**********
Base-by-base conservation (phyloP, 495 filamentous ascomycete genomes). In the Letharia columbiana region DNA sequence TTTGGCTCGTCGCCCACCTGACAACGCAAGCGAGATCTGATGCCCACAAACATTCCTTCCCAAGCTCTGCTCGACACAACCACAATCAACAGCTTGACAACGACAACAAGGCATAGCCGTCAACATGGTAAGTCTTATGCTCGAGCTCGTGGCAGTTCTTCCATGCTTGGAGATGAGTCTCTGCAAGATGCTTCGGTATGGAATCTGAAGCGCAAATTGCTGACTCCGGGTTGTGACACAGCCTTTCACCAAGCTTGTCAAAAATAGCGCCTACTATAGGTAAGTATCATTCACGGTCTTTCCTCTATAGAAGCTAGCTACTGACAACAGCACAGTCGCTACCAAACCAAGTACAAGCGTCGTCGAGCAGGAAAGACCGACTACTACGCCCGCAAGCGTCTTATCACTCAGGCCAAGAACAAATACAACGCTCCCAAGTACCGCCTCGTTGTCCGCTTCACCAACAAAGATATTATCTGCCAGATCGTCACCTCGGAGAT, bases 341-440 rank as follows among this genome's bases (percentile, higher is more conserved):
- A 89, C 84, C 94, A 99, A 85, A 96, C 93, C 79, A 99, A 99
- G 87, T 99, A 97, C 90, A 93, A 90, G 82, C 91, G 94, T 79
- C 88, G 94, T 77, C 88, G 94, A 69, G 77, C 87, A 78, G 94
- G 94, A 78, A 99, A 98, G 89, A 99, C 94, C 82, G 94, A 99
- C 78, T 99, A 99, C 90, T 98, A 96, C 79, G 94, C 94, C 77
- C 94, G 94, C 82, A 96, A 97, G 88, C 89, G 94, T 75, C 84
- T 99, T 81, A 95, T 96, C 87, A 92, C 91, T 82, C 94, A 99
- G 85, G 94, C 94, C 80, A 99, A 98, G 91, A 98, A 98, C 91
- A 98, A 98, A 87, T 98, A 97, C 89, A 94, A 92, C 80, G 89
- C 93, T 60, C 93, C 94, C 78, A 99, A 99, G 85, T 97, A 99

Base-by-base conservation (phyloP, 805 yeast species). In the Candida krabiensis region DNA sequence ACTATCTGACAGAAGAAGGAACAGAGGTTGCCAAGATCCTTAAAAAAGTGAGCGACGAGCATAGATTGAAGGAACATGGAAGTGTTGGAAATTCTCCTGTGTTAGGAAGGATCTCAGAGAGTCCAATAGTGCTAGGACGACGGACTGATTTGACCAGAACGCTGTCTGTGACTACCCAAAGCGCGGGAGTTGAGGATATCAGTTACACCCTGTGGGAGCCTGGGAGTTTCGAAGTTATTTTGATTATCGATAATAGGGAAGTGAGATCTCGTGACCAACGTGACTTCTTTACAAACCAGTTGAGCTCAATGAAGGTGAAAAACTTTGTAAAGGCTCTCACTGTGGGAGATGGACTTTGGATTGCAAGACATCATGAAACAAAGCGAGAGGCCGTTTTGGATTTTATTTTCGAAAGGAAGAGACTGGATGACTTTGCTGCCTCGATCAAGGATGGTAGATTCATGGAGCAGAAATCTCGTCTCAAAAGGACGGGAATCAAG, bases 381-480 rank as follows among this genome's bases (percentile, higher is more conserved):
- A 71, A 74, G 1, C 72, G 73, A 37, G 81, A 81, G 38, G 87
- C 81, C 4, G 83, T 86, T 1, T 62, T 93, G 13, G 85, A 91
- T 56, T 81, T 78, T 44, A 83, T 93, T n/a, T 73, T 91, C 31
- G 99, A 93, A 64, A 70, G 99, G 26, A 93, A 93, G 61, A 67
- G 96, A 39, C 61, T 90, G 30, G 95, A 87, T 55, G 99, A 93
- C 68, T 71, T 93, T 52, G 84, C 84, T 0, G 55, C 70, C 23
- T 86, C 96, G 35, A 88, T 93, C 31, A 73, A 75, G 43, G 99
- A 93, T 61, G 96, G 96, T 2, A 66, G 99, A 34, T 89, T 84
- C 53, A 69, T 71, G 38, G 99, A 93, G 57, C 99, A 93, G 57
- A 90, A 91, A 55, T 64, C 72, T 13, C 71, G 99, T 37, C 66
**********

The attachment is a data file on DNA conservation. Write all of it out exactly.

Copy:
Base-by-base conservation (phyloP, 495 filamentous ascomycete genomes). In the Letharia columbiana region DNA sequence TTTGGCTCGTCGCCCACCTGACAACGCAAGCGAGATCTGATGCCCACAAACATTCCTTCCCAAGCTCTGCTCGACACAACCACAATCAACAGCTTGACAACGACAACAAGGCATAGCCGTCAACATGGTAAGTCTTATGCTCGAGCTCGTGGCAGTTCTTCCATGCTTGGAGATGAGTCTCTGCAAGATGCTTCGGTATGGAATCTGAAGCGCAAATTGCTGACTCCGGGTTGTGACACAGCCTTTCACCAAGCTTGTCAAAAATAGCGCCTACTATAGGTAAGTATCATTCACGGTCTTTCCTCTATAGAAGCTAGCTACTGACAACAGCACAGTCGCTACCAAACCAAGTACAAGCGTCGTCGAGCAGGAAAGACCGACTACTACGCCCGCAAGCGTCTTATCACTCAGGCCAAGAACAAATACAACGCTCCCAAGTACCGCCTCGTTGTCCGCTTCACCAACAAAGATATTATCTGCCAGATCGTCACCTCGGAGAT, bases 341-440 rank as follows among this genome's bases (percentile, higher is more conserved):
- A 89, C 84, C 94, A 99, A 85, A 96, C 93, C 79, A 99, A 99
- G 87, T 99, A 97, C 90, A 93, A 90, G 82, C 91, G 94, T 79
- C 88, G 94, T 77, C 88, G 94, A 69, G 77, C 87, A 78, G 94
- G 94, A 78, A 99, A 98, G 89, A 99, C 94, C 82, G 94, A 99
- C 78, T 99, A 99, C 90, T 98, A 96, C 79, G 94, C 94, C 77
- C 94, G 94, C 82, A 96, A 97, G 88, C 89, G 94, T 75, C 84
- T 99, T 81, A 95, T 96, C 87, A 92, C 91, T 82, C 94, A 99
- G 85, G 94, C 94, C 80, A 99, A 98, G 91, A 98, A 98, C 91
- A 98, A 98, A 87, T 98, A 97, C 89, A 94, A 92, C 80, G 89
- C 93, T 60, C 93, C 94, C 78, A 99, A 99, G 85, T 97, A 99

Base-by-base conservation (phyloP, 805 yeast species). In the Candida krabiensis region DNA sequence ACTATCTGACAGAAGAAGGAACAGAGGTTGCCAAGATCCTTAAAAAAGTGAGCGACGAGCATAGATTGAAGGAACATGGAAGTGTTGGAAATTCTCCTGTGTTAGGAAGGATCTCAGAGAGTCCAATAGTGCTAGGACGACGGACTGATTTGACCAGAACGCTGTCTGTGACTACCCAAAGCGCGGGAGTTGAGGATATCAGTTACACCCTGTGGGAGCCTGGGAGTTTCGAAGTTATTTTGATTATCGATAATAGGGAAGTGAGATCTCGTGACCAACGTGACTTCTTTACAAACCAGTTGAGCTCAATGAAGGTGAAAAACTTTGTAAAGGCTCTCACTGTGGGAGATGGACTTTGGATTGCAAGACATCATGAAACAAAGCGAGAGGCCGTTTTGGATTTTATTTTCGAAAGGAAGAGACTGGATGACTTTGCTGCCTCGATCAAGGATGGTAGATTCATGGAGCAGAAATCTCGTCTCAAAAGGACGGGAATCAAG, bases 381-480 rank as follows among this genome's bases (percentile, higher is more conserved):
- A 71, A 74, G 1, C 72, G 73, A 37, G 81, A 81, G 38, G 87
- C 81, C 4, G 83, T 86, T 1, T 62, T 93, G 13, G 85, A 91
- T 56, T 81, T 78, T 44, A 83, T 93, T n/a, T 73, T 91, C 31
- G 99, A 93, A 64, A 70, G 99, G 26, A 93, A 93, G 61, A 67
- G 96, A 39, C 61, T 90, G 30, G 95, A 87, T 55, G 99, A 93
- C 68, T 71, T 93, T 52, G 84, C 84, T 0, G 55, C 70, C 23
- T 86, C 96, G 35, A 88, T 93, C 31, A 73, A 75, G 43, G 99
- A 93, T 61, G 96, G 96, T 2, A 66, G 99, A 34, T 89, T 84
- C 53, A 69, T 71, G 38, G 99, A 93, G 57, C 99, A 93, G 57
- A 90, A 91, A 55, T 64, C 72, T 13, C 71, G 99, T 37, C 66